Arbaugh v. Y & H Corp
Section 701(b) of Title VII of the 1964 Civil Rights Act applies the Title VII prohibition against employment discrimination to employers with fifteen or more employees. Does this provision limit the subject matter jurisdiction of the federal courts, or does it only raise an issue going to the merits of a Title VII claim?
Supreme Court addresses nature of Title VII's 15 employee threshold requirement
The Supreme Court rejected the argument that federal courts have no jurisdiction over employment discrimination cases involving companies that do not meet the 15-employee threshold for determining whether an employer is covered by Title VII of the Civil Rights Act of 1964. The Supreme Court held that – unless Congress specifically states otherwise – statutory numerical thresholds should be treated as an element of the plaintiff’s claim that can be raised as a defense at any stage of the litigation.
U.S. Chamber files amicus brief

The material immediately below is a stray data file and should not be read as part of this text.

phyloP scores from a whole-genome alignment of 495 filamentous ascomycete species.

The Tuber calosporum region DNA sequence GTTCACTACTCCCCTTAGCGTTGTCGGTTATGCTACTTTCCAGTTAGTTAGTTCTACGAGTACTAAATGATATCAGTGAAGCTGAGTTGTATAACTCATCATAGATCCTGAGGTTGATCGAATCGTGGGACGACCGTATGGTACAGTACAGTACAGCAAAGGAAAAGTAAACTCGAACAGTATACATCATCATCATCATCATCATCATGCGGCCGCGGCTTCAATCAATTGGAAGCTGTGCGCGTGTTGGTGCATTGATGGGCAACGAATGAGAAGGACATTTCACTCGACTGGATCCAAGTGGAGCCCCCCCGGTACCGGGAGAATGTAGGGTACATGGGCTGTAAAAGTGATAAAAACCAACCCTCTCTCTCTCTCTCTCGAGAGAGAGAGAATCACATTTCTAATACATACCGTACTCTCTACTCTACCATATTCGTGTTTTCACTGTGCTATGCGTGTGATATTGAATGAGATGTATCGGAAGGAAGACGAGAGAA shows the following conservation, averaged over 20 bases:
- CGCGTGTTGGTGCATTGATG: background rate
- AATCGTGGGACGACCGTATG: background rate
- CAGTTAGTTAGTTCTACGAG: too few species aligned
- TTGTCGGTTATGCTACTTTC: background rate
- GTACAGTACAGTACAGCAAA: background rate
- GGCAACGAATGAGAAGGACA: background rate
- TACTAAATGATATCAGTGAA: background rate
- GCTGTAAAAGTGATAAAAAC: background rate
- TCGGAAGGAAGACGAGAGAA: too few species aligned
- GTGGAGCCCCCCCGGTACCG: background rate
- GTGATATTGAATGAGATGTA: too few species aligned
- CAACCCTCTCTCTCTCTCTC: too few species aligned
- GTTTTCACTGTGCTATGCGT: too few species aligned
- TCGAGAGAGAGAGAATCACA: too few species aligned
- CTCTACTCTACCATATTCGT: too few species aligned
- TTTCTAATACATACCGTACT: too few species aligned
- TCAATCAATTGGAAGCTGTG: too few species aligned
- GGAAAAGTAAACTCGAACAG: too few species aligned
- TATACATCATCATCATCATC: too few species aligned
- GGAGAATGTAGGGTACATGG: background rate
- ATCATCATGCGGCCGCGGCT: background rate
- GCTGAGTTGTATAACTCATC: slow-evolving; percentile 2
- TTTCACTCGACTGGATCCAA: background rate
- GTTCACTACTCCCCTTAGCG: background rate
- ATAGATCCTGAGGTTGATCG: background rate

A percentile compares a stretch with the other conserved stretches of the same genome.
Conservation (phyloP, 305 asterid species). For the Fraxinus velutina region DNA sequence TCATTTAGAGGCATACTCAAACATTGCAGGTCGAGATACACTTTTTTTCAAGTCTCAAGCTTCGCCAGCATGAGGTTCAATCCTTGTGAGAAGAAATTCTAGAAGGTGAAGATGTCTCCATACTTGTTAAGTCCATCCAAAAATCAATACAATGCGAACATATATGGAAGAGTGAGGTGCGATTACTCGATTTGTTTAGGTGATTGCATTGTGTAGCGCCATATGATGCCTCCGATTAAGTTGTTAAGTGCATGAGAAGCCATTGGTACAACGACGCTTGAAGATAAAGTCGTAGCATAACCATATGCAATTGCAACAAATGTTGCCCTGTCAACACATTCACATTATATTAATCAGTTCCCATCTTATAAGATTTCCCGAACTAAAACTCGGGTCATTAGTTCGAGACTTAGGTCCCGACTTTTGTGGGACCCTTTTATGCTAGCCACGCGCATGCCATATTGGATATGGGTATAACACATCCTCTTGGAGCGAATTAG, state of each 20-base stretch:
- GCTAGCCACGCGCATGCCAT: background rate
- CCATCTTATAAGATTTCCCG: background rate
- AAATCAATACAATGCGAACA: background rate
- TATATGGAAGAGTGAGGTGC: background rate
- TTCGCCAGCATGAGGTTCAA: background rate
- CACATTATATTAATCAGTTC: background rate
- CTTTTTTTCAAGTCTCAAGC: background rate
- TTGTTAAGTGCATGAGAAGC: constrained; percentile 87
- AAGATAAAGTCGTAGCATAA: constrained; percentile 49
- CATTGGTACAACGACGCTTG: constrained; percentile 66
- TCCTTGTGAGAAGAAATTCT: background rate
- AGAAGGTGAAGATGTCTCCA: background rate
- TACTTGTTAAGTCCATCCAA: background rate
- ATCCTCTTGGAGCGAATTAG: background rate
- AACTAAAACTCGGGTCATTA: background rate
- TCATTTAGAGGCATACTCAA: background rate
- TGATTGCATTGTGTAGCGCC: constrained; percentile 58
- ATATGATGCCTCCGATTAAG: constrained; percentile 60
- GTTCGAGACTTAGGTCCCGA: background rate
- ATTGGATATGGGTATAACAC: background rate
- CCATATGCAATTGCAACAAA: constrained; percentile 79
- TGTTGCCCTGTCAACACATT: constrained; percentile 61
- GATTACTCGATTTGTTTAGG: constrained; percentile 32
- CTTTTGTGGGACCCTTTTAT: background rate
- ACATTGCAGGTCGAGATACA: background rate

urged the Supreme Court to resolve a split in the circuits and rule that Title VII’s threshold applicability requirement that an employer have 15 employees is a jurisdictional requirement. As such, this “bright line” issue should be decided by the judge at the outset of the case, rather than it being submitted to the jury as part of the jury’s consideration of the merits. In addition, as a jurisdictional requirement, it would not be waived if not raised initially in the case. As a practical matter, NCLC pointed out that small businesses are unlikely to be aware of this issue and may fail to raise it initially, that small businesses can least afford to bear the costs of discovery and trial that would have to be incurred if resolution of this issue is put off until the case goes to the jury, and that a jury’s consideration of this issue may be unfairly tainted by its view of the merits.